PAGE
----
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Sheffield artist’s self portrait Exposes alopecia

Ruth Garner from Stannington with her self-portrait she will be showing at the Art in the Garden event. Ruth developed alopecia after losing her friend

Ruth Garner from Stannington with her self-portrait she will be showing at the Art in the Garden event. Ruth developed alopecia after losing her friend

  • by Ellen Beardmore
 

It’s a picture that speaks a thousand words – and helped its maker come to terms with tragedy and loss.

Sheffield artist Ruth Garner is bravely exhibiting her self-portrait Exposed – which was inspired by her experience of losing all her hair through alopecia – at this weekend’s Art in the Gardens event.

The single mum started to notice her hair shedding just days after her friend Gary Gardiner, aged 46, was the victim of a brutal murder, along with his girlfriend Jane Wheatley, in Nether Edge in 2007.

Ruth, of Stannington, said: “Days after what happened his brothers and friends went out for a meal one night and I found about three hairs in my food. I assumed it was the restaurant.

“A few weeks later I noticed my hairline had changed – and I had to shave off what was left the next year.

“Apparently stress is quite a common factor. I think Gary’s death was the trigger but I was probably quite stressed already.”

The alopecia, which has affected Ruth’s eyebrows as well, meant she had to totally ‘rethink’ her appearance.

She chooses not to wear a wig, and admits people would sometimes stare – but she hated feeling like she had to hide her condition.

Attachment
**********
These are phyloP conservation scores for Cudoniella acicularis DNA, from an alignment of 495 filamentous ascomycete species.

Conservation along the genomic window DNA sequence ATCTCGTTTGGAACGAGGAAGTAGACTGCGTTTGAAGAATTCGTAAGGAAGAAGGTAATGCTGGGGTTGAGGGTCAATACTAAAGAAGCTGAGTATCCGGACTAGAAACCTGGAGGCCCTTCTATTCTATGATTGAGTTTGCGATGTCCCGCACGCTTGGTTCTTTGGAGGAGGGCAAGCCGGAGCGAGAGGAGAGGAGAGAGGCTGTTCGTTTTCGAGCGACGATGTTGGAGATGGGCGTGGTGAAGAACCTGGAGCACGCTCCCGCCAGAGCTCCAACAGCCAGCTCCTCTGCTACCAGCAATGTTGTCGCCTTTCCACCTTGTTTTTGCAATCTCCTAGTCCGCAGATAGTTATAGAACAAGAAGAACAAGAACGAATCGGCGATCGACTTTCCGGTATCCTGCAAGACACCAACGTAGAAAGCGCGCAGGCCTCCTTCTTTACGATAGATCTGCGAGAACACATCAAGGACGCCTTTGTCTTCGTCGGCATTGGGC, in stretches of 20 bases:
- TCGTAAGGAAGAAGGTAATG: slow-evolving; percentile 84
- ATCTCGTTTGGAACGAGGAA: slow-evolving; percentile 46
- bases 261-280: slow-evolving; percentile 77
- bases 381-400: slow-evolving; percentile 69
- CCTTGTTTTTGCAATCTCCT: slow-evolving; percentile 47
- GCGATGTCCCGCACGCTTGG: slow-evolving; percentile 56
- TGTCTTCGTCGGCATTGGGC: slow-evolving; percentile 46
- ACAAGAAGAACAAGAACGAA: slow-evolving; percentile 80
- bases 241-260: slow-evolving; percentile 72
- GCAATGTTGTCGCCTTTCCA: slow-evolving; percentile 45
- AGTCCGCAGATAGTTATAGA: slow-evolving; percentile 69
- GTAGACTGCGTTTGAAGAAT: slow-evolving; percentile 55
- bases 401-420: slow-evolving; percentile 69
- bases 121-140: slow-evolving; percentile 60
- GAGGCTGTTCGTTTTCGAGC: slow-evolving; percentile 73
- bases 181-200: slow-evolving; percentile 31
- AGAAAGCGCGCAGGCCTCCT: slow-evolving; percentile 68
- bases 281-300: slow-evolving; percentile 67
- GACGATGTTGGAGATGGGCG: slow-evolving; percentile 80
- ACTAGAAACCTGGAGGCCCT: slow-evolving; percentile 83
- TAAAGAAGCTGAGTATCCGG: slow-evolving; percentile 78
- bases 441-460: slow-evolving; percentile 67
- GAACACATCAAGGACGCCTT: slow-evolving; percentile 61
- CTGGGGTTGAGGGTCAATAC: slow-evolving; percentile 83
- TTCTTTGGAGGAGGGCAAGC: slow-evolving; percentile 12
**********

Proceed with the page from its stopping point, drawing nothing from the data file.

One day the 42-year-old decided to paint a picture of herself and, although Ruth says Exposed was never quite finished, it will now go on show at the biggest outdoor art event in the north of England from tomorrow.

The name of the painting reflects how she sometimes feels because of the condition.

Doctor’s surgery worker Ruth, who also said many people were supportive, particularly patients at Weston Park Cancer Hospital when she was training to take blood, said: “The painting was a bit therapeutic really, maybe it did help me come to terms with it.

“People say I look fine and can get away with it because I have a nice shaped head, which is all very nice, but I do worry what I will look like when I am 60 or 70.

“The painting feels like it is me, and because it is my first exhibition that’s great.

“It is very different and I’m not expecting anyone to buy it – and I don’t mind, I would like to keep it.

“But it would be great if it raised some awareness about alopecia. I know only one other person who has the same kind.”

 

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